The Covid-19 pandemic has shifted the tradition-bound Philippine judiciary into a new direction, bringing an unprecedented change by pushing the Supreme Court (SC) to introduce hearings through videoconferencing.
Seeing the need for the courts to continue operating without exposing its personnel and litigants to health risks, the high tribunal has authorized courts across the country to conduct online remote hearings.
Initially, however, the SC appeared unprepared when the country was put under lockdown. It ordered the physical closure of courts with only a skeleton workforce assigned to perform vital functions such as acting on urgent cases.
But on April 27, the Court issued Administrative Circular No. 37-2020 for the pilot-testing of hearings of criminal cases involving Persons Deprived of Liberty (PDLs) through videoconferencing. It was on May 4 when it issued the implementing guidelines of the circular, highlighting the rules on how to conduct videoconferencing hearings.
The resumption of raffle of cases through video conference was also ordered by SC. The ECQ (enhanced community quarantine) brought about the accumulation of unraffled cases and the Court saw the need to act on this to allow the expeditious termination of cases and consequent release of PDLs.
More than 7,000 remote trials were conducted in just a month and more than 22,000 PDLs were released during the lockdown, according to Office of the Court Administrator (OCA).
OCA chief Jose Midas Marquez there has also been three convictions promulgated online by the trial courts — a case for qualified human trafficking in Angeles City, and for large scale trafficking for prostitution, and rape both in Cebu City. In all three, the accused were sentenced to life imprisonment and reclusion perpetua.
Procedural confidentiality and fairness
Technology has been adopted for court hearings to continue with less exposure to health risks. However, how does the SC guarantee that fairness is considered in video conference trial hearings?
In its guidelines on the remote trials, SC specified a tech platform called “Platform Judiciary 365,” which has among others, an Outlook application for official email accounts and the Microosft Teams application to host the remote hearings. The circular emphasized that no court is allowed to use any other platform and email other than the said platform.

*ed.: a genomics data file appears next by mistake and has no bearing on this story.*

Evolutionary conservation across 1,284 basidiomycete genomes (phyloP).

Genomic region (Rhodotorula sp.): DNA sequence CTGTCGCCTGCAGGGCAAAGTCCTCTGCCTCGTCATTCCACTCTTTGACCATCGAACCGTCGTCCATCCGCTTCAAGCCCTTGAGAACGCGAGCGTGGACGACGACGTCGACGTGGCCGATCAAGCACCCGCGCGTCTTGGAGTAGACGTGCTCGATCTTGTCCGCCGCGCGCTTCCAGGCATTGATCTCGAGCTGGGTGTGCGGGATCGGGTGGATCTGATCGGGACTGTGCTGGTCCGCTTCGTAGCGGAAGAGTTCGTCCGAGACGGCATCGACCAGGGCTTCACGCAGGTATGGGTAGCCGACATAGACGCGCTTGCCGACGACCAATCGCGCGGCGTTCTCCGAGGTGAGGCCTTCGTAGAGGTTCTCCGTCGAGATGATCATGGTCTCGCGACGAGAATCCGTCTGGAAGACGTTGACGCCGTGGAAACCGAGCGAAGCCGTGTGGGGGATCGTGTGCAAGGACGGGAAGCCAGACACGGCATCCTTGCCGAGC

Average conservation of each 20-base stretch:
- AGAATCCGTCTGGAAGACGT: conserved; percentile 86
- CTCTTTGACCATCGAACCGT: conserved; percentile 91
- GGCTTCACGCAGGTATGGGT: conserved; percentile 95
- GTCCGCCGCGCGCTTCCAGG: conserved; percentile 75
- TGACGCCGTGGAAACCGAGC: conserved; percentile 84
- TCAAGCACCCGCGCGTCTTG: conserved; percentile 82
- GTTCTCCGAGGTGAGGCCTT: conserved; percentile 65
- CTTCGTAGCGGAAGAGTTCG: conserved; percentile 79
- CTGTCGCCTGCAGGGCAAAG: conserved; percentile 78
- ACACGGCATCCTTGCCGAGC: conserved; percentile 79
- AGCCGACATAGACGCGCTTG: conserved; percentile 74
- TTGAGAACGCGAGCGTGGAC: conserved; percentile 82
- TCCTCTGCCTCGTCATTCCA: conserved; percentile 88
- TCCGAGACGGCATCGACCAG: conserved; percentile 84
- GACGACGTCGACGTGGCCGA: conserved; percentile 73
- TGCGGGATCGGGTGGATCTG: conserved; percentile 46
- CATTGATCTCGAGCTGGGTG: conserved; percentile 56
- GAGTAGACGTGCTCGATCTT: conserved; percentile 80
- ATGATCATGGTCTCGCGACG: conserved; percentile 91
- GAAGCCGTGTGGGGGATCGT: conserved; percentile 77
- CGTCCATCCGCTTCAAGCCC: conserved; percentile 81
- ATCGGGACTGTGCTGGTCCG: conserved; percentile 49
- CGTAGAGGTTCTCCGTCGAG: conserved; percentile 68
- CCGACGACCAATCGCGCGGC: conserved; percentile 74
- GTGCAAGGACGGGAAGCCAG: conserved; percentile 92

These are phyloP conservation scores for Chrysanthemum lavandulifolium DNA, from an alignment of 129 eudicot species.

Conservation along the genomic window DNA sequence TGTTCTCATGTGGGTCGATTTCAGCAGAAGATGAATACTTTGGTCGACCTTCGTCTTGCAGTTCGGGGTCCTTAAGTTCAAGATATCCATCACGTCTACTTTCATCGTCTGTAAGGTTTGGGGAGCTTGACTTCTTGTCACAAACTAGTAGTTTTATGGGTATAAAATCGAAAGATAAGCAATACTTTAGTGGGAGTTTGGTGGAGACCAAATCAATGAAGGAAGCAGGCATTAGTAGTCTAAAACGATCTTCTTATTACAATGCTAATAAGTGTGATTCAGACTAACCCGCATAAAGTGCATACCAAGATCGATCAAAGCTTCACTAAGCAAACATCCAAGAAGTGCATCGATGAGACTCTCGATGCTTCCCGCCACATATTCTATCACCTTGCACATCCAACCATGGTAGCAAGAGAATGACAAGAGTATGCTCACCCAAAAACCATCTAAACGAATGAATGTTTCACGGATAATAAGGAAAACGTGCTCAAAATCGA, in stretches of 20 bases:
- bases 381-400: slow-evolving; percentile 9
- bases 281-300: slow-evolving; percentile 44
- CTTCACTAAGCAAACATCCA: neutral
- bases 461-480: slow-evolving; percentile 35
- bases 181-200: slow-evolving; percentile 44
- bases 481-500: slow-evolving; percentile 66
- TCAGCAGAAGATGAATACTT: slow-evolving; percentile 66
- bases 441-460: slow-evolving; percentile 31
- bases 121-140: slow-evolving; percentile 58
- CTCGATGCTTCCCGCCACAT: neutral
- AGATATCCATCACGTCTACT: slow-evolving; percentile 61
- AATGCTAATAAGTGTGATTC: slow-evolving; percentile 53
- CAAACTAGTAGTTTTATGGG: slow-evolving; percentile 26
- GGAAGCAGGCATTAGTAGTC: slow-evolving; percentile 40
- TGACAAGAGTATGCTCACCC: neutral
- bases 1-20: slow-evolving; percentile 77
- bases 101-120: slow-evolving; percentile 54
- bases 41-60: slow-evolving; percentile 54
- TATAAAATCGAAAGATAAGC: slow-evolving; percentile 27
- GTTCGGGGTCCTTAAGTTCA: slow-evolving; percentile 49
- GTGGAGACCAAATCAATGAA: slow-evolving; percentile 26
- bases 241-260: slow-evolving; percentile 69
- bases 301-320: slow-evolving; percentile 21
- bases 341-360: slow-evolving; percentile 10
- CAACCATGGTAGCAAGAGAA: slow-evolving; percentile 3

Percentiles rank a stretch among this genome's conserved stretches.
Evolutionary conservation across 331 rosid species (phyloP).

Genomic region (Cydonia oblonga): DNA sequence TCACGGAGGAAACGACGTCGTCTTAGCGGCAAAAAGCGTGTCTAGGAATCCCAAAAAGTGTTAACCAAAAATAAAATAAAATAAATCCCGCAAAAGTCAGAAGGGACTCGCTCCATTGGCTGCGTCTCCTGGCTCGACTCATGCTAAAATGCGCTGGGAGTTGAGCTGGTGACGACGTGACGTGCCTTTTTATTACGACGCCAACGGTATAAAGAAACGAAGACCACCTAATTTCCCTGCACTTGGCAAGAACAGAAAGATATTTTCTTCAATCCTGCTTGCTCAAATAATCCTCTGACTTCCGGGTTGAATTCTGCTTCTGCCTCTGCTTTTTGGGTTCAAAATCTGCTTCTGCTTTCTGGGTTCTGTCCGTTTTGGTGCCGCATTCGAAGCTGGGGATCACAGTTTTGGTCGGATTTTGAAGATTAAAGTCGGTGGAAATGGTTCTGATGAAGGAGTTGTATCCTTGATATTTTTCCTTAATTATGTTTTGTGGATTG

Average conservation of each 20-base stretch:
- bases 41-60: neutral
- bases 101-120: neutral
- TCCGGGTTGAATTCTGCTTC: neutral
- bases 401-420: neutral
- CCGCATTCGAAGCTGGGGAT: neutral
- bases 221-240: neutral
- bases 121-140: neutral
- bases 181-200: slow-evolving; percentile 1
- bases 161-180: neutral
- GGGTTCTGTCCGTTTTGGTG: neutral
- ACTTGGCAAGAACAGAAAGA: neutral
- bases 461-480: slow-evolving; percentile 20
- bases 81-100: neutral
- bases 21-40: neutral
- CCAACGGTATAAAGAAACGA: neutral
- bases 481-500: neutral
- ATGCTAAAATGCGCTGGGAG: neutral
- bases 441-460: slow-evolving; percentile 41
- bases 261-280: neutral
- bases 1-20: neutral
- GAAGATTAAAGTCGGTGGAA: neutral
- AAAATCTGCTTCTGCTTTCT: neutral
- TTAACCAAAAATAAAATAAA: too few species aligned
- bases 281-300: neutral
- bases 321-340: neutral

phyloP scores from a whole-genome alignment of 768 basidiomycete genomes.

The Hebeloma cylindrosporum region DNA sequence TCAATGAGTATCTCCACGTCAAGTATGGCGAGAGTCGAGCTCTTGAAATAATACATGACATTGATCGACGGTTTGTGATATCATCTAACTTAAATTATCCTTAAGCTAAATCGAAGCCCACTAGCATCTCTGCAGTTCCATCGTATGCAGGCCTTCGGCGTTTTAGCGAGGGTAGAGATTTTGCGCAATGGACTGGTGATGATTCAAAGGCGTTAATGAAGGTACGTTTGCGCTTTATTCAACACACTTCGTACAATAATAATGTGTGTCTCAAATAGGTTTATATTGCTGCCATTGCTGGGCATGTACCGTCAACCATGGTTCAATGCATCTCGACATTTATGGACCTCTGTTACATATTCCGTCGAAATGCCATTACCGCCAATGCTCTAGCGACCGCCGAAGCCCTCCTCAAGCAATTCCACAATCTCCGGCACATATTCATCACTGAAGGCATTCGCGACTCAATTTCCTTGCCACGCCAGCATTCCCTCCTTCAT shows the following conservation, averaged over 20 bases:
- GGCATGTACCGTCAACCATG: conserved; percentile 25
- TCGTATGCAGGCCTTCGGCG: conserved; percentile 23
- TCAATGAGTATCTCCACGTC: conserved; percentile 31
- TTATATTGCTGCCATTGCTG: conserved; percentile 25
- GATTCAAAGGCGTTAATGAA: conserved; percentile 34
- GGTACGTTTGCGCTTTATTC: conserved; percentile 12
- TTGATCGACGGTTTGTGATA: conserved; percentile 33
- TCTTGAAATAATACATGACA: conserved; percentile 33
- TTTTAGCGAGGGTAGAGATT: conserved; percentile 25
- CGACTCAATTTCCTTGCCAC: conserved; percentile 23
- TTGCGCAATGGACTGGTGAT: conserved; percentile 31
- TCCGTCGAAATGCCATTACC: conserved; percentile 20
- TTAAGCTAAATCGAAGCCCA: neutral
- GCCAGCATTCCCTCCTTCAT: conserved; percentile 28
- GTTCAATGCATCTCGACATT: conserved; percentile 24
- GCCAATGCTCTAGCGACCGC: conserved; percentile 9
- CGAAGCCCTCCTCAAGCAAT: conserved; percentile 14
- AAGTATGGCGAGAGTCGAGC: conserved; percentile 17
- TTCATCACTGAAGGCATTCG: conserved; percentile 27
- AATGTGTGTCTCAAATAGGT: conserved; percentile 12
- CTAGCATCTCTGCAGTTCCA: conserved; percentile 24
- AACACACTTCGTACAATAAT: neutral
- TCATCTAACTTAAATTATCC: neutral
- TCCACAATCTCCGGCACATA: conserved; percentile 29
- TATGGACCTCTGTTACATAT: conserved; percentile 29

The “videoconferencing hearings will include all stages of the trial of newly-filed and pending criminal cases, including arraignment, pre-trial, bail hearings, trial proper and promulgation of judgment,” the high tribunal said.
The SC also stressed that all online trials are treated with utmost confidentiality of information. No one is allowed to record the proceedings except the judge, it added.
The details of the online hearing cannot be divulged to anyone. Unauthorized sharing of the confidential information will be considered contempt of court and will be dealt with accordingly, the SC warned. The stenographer is also bound to the same strict confidentiality and is still ordered to transcribe the proceedings and the records must be attached to the case.
In the videoconference trials, the rights of the PDLs are considered and protected, the Court said. They must be made to understand that their cases are being heard through a videoconference and should be allowed to testify and be cross-examined.
The online trials resemble in-court proceedings. The videoconference trial is treated as an extension of the courtroom where all rules still apply. The SC reiterated that “the dignity and solemnity of the court proceedings shall be observed at all times,” including proper decorum and attire.
Online proceedings as general rule
The Integrated Bar of the Philippines (IBP), the national organization of lawyers, has welcomed the tech-driven innovation that the SC has introduced and wants to make it a permanent fixture in court proceedings.
The IBP made its sentiments known in a letter to SC chief justice Diosdado Peralta after noting that Administrative Circular 41-2020 overturned AC 40-2020, which reverted to physical appearance in courts after the ECQ.
On May 31, the SC somehow relented and announced that the videoconferencing hearings will continue in GCQ areas. It also approved the addition of more courts nationwide for the pilot-test of the videoconferencing hearings.
“IBP has been consistently advocating for the harnessing of Information Technology (IT) to make court processes faster, efficient, accessible, and less costly,” IBP president Domingo Egon Cayosa said in the letter.
He said the submission of electronic pleadings and online proceedings would be advantageous for the legal profession. Most courts, he added, have access to the Internet while lawyers, judges, and court staff are already capable of conducting online proceedings.
Technology and future of the courts
Noel Tijam, a former SC justice who is now a member of the Judicial and Bar Council, said in a Facebook post that the IBP is correct in suggesting that online hearings should now be the new normal.
“For prompt filing and fast service, submissions and court processes should be emailed or transmitted electronically,” Tijam said in his post that is no longer available in his Facebook timeline.
The former magistrate said court appearances should now be limited to arraignment, pre-trial, and promulgation of judgment. Motions, he said, must be submitted online and should be heard and decided electronically as well.
Tijam said depositions and modes of discovery should also be used extensively. He said cases which cannot be heard online may be heard in court provided they are summarily heard by limiting the trial dates, number of witnesses, and number of relevant evidence to be accepted.
“Lawyers should now be ethically oriented to do away with time-billing and per appearance billing. Instead, lawyers should be trained to bill their clients based on efforts and results,” he said.